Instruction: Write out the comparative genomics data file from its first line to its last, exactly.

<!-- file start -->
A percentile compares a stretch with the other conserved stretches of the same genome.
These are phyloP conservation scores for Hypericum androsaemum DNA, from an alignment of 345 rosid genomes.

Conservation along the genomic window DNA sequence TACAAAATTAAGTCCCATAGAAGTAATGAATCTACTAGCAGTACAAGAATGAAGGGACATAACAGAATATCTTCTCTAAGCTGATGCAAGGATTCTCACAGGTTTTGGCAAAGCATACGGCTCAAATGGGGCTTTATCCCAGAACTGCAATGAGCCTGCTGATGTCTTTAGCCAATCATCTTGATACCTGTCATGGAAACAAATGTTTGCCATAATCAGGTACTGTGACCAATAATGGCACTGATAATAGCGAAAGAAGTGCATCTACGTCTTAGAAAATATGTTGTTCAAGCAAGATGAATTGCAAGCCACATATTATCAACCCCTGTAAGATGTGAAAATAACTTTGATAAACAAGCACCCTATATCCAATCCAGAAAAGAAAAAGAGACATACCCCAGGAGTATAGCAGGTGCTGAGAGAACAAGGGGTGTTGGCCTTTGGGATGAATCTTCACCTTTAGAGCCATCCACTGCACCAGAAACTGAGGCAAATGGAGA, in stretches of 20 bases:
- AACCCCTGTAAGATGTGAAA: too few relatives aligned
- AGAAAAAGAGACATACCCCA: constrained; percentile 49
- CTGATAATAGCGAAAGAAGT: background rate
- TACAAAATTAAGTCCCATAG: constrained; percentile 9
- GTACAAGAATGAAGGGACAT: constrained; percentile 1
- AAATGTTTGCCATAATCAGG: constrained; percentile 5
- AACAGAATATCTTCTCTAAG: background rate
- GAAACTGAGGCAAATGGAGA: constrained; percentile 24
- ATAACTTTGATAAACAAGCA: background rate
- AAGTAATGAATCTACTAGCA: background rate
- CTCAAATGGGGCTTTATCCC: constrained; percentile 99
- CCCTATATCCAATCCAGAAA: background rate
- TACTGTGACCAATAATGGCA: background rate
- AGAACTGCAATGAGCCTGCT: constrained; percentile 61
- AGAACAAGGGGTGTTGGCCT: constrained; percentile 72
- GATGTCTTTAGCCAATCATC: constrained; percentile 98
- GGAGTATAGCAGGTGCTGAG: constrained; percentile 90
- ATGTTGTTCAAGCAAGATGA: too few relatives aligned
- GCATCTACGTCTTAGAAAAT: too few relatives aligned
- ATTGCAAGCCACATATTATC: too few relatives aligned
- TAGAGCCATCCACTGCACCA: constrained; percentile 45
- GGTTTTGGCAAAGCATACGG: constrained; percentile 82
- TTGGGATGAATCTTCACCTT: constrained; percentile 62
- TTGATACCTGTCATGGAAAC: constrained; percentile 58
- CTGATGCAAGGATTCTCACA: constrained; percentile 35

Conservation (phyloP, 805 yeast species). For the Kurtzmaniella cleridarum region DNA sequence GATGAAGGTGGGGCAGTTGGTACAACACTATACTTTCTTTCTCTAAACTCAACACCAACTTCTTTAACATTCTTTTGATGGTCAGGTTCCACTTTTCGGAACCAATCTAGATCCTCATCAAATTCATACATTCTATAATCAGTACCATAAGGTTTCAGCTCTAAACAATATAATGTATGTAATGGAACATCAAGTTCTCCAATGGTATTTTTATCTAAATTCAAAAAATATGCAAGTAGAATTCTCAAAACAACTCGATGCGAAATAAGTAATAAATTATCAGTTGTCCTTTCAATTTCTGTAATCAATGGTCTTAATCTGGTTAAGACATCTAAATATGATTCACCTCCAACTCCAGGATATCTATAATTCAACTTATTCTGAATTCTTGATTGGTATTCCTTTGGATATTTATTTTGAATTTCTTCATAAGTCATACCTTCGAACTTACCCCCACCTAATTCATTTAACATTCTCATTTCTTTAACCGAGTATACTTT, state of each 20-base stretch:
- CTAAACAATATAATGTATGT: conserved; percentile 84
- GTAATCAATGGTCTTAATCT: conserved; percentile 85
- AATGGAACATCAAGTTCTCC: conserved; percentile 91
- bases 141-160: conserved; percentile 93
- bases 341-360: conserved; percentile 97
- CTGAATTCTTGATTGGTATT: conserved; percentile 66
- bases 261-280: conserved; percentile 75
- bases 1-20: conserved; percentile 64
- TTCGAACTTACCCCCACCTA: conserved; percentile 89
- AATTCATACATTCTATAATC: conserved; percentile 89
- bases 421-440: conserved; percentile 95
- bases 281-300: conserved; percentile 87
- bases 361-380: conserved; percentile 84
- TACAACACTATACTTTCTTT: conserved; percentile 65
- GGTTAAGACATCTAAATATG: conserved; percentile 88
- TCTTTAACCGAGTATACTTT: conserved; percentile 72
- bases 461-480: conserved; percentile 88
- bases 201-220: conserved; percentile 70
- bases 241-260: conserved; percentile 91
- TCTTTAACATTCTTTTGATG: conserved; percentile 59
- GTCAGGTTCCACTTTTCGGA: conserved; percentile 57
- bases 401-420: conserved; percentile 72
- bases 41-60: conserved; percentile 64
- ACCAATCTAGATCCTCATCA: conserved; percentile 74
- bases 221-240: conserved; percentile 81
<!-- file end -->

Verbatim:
A percentile compares a stretch with the other conserved stretches of the same genome.
These are phyloP conservation scores for Hypericum androsaemum DNA, from an alignment of 345 rosid genomes.

Conservation along the genomic window DNA sequence TACAAAATTAAGTCCCATAGAAGTAATGAATCTACTAGCAGTACAAGAATGAAGGGACATAACAGAATATCTTCTCTAAGCTGATGCAAGGATTCTCACAGGTTTTGGCAAAGCATACGGCTCAAATGGGGCTTTATCCCAGAACTGCAATGAGCCTGCTGATGTCTTTAGCCAATCATCTTGATACCTGTCATGGAAACAAATGTTTGCCATAATCAGGTACTGTGACCAATAATGGCACTGATAATAGCGAAAGAAGTGCATCTACGTCTTAGAAAATATGTTGTTCAAGCAAGATGAATTGCAAGCCACATATTATCAACCCCTGTAAGATGTGAAAATAACTTTGATAAACAAGCACCCTATATCCAATCCAGAAAAGAAAAAGAGACATACCCCAGGAGTATAGCAGGTGCTGAGAGAACAAGGGGTGTTGGCCTTTGGGATGAATCTTCACCTTTAGAGCCATCCACTGCACCAGAAACTGAGGCAAATGGAGA, in stretches of 20 bases:
- AACCCCTGTAAGATGTGAAA: too few relatives aligned
- AGAAAAAGAGACATACCCCA: constrained; percentile 49
- CTGATAATAGCGAAAGAAGT: background rate
- TACAAAATTAAGTCCCATAG: constrained; percentile 9
- GTACAAGAATGAAGGGACAT: constrained; percentile 1
- AAATGTTTGCCATAATCAGG: constrained; percentile 5
- AACAGAATATCTTCTCTAAG: background rate
- GAAACTGAGGCAAATGGAGA: constrained; percentile 24
- ATAACTTTGATAAACAAGCA: background rate
- AAGTAATGAATCTACTAGCA: background rate
- CTCAAATGGGGCTTTATCCC: constrained; percentile 99
- CCCTATATCCAATCCAGAAA: background rate
- TACTGTGACCAATAATGGCA: background rate
- AGAACTGCAATGAGCCTGCT: constrained; percentile 61
- AGAACAAGGGGTGTTGGCCT: constrained; percentile 72
- GATGTCTTTAGCCAATCATC: constrained; percentile 98
- GGAGTATAGCAGGTGCTGAG: constrained; percentile 90
- ATGTTGTTCAAGCAAGATGA: too few relatives aligned
- GCATCTACGTCTTAGAAAAT: too few relatives aligned
- ATTGCAAGCCACATATTATC: too few relatives aligned
- TAGAGCCATCCACTGCACCA: constrained; percentile 45
- GGTTTTGGCAAAGCATACGG: constrained; percentile 82
- TTGGGATGAATCTTCACCTT: constrained; percentile 62
- TTGATACCTGTCATGGAAAC: constrained; percentile 58
- CTGATGCAAGGATTCTCACA: constrained; percentile 35

Conservation (phyloP, 805 yeast species). For the Kurtzmaniella cleridarum region DNA sequence GATGAAGGTGGGGCAGTTGGTACAACACTATACTTTCTTTCTCTAAACTCAACACCAACTTCTTTAACATTCTTTTGATGGTCAGGTTCCACTTTTCGGAACCAATCTAGATCCTCATCAAATTCATACATTCTATAATCAGTACCATAAGGTTTCAGCTCTAAACAATATAATGTATGTAATGGAACATCAAGTTCTCCAATGGTATTTTTATCTAAATTCAAAAAATATGCAAGTAGAATTCTCAAAACAACTCGATGCGAAATAAGTAATAAATTATCAGTTGTCCTTTCAATTTCTGTAATCAATGGTCTTAATCTGGTTAAGACATCTAAATATGATTCACCTCCAACTCCAGGATATCTATAATTCAACTTATTCTGAATTCTTGATTGGTATTCCTTTGGATATTTATTTTGAATTTCTTCATAAGTCATACCTTCGAACTTACCCCCACCTAATTCATTTAACATTCTCATTTCTTTAACCGAGTATACTTT, state of each 20-base stretch:
- CTAAACAATATAATGTATGT: conserved; percentile 84
- GTAATCAATGGTCTTAATCT: conserved; percentile 85
- AATGGAACATCAAGTTCTCC: conserved; percentile 91
- bases 141-160: conserved; percentile 93
- bases 341-360: conserved; percentile 97
- CTGAATTCTTGATTGGTATT: conserved; percentile 66
- bases 261-280: conserved; percentile 75
- bases 1-20: conserved; percentile 64
- TTCGAACTTACCCCCACCTA: conserved; percentile 89
- AATTCATACATTCTATAATC: conserved; percentile 89
- bases 421-440: conserved; percentile 95
- bases 281-300: conserved; percentile 87
- bases 361-380: conserved; percentile 84
- TACAACACTATACTTTCTTT: conserved; percentile 65
- GGTTAAGACATCTAAATATG: conserved; percentile 88
- TCTTTAACCGAGTATACTTT: conserved; percentile 72
- bases 461-480: conserved; percentile 88
- bases 201-220: conserved; percentile 70
- bases 241-260: conserved; percentile 91
- TCTTTAACATTCTTTTGATG: conserved; percentile 59
- GTCAGGTTCCACTTTTCGGA: conserved; percentile 57
- bases 401-420: conserved; percentile 72
- bases 41-60: conserved; percentile 64
- ACCAATCTAGATCCTCATCA: conserved; percentile 74
- bases 221-240: conserved; percentile 81